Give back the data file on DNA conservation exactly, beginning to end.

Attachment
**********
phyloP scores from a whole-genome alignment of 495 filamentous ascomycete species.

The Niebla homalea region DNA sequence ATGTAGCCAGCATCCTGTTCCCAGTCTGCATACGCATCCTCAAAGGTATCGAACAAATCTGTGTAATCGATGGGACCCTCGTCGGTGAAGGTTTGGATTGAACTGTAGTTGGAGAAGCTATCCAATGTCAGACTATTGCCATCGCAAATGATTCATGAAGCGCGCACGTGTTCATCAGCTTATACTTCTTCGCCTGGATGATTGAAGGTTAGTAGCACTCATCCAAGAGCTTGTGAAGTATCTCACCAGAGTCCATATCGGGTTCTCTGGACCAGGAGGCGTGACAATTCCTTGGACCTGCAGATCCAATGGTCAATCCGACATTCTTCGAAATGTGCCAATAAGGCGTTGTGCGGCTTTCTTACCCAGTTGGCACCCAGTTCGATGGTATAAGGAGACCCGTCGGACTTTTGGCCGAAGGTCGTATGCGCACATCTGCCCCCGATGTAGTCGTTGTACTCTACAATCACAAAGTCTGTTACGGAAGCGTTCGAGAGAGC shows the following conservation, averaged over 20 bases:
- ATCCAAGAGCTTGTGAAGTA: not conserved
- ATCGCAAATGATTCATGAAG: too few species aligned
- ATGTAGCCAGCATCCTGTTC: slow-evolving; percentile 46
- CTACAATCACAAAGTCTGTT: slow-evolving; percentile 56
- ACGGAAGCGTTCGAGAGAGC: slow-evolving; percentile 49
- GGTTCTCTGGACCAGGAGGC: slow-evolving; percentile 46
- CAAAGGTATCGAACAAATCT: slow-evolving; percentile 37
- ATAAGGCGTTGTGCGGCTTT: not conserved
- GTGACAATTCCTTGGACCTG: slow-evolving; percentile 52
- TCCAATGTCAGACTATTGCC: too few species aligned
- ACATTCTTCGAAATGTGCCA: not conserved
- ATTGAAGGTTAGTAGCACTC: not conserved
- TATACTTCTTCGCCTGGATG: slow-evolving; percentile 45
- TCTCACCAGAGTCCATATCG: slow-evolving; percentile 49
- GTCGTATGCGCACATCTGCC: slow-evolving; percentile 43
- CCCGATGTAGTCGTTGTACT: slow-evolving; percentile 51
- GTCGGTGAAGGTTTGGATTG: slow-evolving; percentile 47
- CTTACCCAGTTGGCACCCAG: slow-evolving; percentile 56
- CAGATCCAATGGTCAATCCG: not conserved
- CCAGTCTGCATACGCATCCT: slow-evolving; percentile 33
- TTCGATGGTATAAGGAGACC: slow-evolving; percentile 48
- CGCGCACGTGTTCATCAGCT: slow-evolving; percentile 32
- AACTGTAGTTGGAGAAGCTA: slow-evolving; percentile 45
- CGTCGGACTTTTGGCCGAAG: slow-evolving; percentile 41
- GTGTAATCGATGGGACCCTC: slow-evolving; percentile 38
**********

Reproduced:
phyloP scores from a whole-genome alignment of 495 filamentous ascomycete species.

The Niebla homalea region DNA sequence ATGTAGCCAGCATCCTGTTCCCAGTCTGCATACGCATCCTCAAAGGTATCGAACAAATCTGTGTAATCGATGGGACCCTCGTCGGTGAAGGTTTGGATTGAACTGTAGTTGGAGAAGCTATCCAATGTCAGACTATTGCCATCGCAAATGATTCATGAAGCGCGCACGTGTTCATCAGCTTATACTTCTTCGCCTGGATGATTGAAGGTTAGTAGCACTCATCCAAGAGCTTGTGAAGTATCTCACCAGAGTCCATATCGGGTTCTCTGGACCAGGAGGCGTGACAATTCCTTGGACCTGCAGATCCAATGGTCAATCCGACATTCTTCGAAATGTGCCAATAAGGCGTTGTGCGGCTTTCTTACCCAGTTGGCACCCAGTTCGATGGTATAAGGAGACCCGTCGGACTTTTGGCCGAAGGTCGTATGCGCACATCTGCCCCCGATGTAGTCGTTGTACTCTACAATCACAAAGTCTGTTACGGAAGCGTTCGAGAGAGC shows the following conservation, averaged over 20 bases:
- ATCCAAGAGCTTGTGAAGTA: not conserved
- ATCGCAAATGATTCATGAAG: too few species aligned
- ATGTAGCCAGCATCCTGTTC: slow-evolving; percentile 46
- CTACAATCACAAAGTCTGTT: slow-evolving; percentile 56
- ACGGAAGCGTTCGAGAGAGC: slow-evolving; percentile 49
- GGTTCTCTGGACCAGGAGGC: slow-evolving; percentile 46
- CAAAGGTATCGAACAAATCT: slow-evolving; percentile 37
- ATAAGGCGTTGTGCGGCTTT: not conserved
- GTGACAATTCCTTGGACCTG: slow-evolving; percentile 52
- TCCAATGTCAGACTATTGCC: too few species aligned
- ACATTCTTCGAAATGTGCCA: not conserved
- ATTGAAGGTTAGTAGCACTC: not conserved
- TATACTTCTTCGCCTGGATG: slow-evolving; percentile 45
- TCTCACCAGAGTCCATATCG: slow-evolving; percentile 49
- GTCGTATGCGCACATCTGCC: slow-evolving; percentile 43
- CCCGATGTAGTCGTTGTACT: slow-evolving; percentile 51
- GTCGGTGAAGGTTTGGATTG: slow-evolving; percentile 47
- CTTACCCAGTTGGCACCCAG: slow-evolving; percentile 56
- CAGATCCAATGGTCAATCCG: not conserved
- CCAGTCTGCATACGCATCCT: slow-evolving; percentile 33
- TTCGATGGTATAAGGAGACC: slow-evolving; percentile 48
- CGCGCACGTGTTCATCAGCT: slow-evolving; percentile 32
- AACTGTAGTTGGAGAAGCTA: slow-evolving; percentile 45
- CGTCGGACTTTTGGCCGAAG: slow-evolving; percentile 41
- GTGTAATCGATGGGACCCTC: slow-evolving; percentile 38